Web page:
Thankfully, I work for a corporation that has a strong “zero tolerance” policy on harassment and discrimination towards GLBT individuals so that hasn’t been an issue yet, nor do I expect it to be precisely because I work from home primarily and my managers are all very happy with my contributions over the last few years. In fact, starting HRT improved my ability to concentrate and focus on work problems a great deal so what was already considered a good performance was recently appraised as an excellent performance.

      But I also am involved with TG youth outside my home. And there I continue to see the worst sort of horrors from open bigotry towards trans people. I simply will not tolerate that.

      Martin Luther King said two things with which I firmly agree:

      “The hottest place in Hell is reserved for those who remain neutral in times of great moral conflict.”


      “Freedom is never voluntarily given by the oppressor; it must be demanded by the oppressed.”

      I agree with those positions and will not sit by while I or others experience such discrimination. The days of “flying under the radar” or trying to just “get by” are over and we can’t go back.

      • I hope your son comes around. That has to suck. I can’t even imagine what that would feel like.

        So far, I’ve had lost contact with a gay man and an agnostic feminist. But neither were close family.

        My kids are too young to care.

        As a parent, I have to advocate for my special-needs child. The public schools have the resources for a child like mine, but are over crowded while the private school he’s at gives him much needed personalized attention but doesn’t have money for some of the tools needed.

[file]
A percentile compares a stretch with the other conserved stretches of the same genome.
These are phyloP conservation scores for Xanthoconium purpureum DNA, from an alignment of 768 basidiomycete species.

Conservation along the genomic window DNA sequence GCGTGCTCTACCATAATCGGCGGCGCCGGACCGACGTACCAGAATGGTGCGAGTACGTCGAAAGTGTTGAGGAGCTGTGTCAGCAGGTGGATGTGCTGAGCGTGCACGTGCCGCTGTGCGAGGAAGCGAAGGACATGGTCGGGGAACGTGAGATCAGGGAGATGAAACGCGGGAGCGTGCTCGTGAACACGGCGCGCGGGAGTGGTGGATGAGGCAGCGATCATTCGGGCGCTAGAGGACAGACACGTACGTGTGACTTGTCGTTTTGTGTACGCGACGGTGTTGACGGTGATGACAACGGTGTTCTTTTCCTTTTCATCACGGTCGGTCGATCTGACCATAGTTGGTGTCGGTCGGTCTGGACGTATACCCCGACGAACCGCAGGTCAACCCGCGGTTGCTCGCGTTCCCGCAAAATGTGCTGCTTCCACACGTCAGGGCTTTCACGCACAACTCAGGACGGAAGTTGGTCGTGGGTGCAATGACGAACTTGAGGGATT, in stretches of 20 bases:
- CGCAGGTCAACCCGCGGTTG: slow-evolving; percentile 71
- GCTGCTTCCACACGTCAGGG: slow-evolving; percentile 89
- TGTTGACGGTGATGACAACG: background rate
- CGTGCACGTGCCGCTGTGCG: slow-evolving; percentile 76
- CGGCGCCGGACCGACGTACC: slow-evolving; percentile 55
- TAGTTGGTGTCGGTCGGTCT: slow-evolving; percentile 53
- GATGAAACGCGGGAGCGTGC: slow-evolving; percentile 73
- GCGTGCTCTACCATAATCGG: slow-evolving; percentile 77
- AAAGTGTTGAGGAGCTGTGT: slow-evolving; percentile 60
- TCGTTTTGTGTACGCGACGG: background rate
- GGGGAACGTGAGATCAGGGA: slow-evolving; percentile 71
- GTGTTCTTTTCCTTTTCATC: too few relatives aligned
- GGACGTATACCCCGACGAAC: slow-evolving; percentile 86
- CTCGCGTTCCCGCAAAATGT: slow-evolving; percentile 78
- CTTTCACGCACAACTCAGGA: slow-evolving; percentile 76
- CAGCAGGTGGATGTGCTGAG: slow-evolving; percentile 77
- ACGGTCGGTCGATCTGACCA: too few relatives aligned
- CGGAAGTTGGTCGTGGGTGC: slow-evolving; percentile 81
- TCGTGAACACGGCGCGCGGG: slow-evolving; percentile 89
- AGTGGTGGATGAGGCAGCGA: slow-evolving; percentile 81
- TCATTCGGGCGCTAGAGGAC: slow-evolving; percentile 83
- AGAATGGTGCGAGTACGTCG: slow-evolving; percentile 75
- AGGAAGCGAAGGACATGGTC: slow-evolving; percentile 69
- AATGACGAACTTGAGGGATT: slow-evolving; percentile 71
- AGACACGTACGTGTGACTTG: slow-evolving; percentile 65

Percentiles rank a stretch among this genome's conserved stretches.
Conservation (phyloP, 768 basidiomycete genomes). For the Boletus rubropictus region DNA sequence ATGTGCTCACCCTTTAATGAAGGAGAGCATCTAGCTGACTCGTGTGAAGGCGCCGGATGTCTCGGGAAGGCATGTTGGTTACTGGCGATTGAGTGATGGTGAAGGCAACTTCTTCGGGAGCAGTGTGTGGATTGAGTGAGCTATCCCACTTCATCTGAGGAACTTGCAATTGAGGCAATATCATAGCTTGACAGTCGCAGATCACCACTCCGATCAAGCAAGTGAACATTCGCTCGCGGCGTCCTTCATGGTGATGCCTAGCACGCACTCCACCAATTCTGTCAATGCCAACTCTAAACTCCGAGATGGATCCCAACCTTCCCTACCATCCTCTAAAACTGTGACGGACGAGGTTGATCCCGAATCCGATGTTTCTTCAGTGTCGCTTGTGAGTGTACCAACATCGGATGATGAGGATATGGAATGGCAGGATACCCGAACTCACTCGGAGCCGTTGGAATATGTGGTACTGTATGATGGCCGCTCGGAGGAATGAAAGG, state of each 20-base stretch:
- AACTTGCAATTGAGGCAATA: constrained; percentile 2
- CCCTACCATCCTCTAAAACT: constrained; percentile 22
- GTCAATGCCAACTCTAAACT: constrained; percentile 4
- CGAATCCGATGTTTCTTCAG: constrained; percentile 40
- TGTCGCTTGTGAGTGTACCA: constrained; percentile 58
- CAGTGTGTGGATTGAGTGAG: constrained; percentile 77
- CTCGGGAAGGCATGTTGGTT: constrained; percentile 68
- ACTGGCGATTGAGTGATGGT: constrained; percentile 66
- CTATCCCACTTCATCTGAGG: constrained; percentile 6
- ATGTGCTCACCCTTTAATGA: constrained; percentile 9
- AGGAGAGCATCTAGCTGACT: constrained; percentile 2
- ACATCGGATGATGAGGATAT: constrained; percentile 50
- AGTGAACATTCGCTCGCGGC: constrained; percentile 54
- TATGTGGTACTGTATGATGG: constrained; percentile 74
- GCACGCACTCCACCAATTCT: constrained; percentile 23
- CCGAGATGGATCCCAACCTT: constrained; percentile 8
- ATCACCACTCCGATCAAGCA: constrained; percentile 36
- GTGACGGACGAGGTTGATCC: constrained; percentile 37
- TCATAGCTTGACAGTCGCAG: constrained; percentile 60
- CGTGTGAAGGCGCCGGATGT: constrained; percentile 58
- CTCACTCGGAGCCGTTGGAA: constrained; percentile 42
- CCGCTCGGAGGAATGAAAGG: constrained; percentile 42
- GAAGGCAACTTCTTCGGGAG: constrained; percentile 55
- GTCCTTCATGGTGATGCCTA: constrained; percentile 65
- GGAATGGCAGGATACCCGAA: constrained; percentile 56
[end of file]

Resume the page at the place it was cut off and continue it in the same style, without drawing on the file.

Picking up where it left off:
This is real to me.

        I have yet to hear of a single freedom that *I* have given up when I started to come out to people that would cause me to divide my resources.

      • Any normal parent’s children come first. For the parent of a special needs child the burden must be even heavier.

        As for me, I’ve not lost anyone really dear to me aside from my sons, nor have I personally yet been impacted by anything negative. But that loss has been painful enough in that I’ve lost not just my sons, but their spouses and their children (my grandchildren) which is what really hurts me the most. They’re adults and I can’t make them accept me but keeping their kids from seeing a grandparent who dearly loves them? This is “love” in their book? It makes me sad thinking about it.

        But I do see the impacts of losses regularly, particularly with homeless trans kids, and with adults who’ve come out and been fired from their jobs. As a parent, seeing a kid, even someone else’s kid, on the street not because they wanted to be but because their parents threw them out just breaks my heart. We have far too many trans people who have lost jobs and far too many trans homeless kids who come through the Houston TG center.

        I briefly placed one of my granddaughters in private school, for three years. She is not special needs but had a horrible first grade year when her mother divorced her father, a military vet who had severe PTSD issues that led to drinking and drugs. For the next few years, they lived with us and we paid to put her through private school which allowed her to catch up academically. The public school was just going to let her float. When her mother married, she was ready to enter junior high and did so at a public school and has done well since then consistently.

        Finding the right resources for our children can be a consuming thing. I wish you luck in finding what you need for yours. It was challenge enough for us for a normal child. I can only imagine how much more challenging finding all the right resources for a special needs child must be.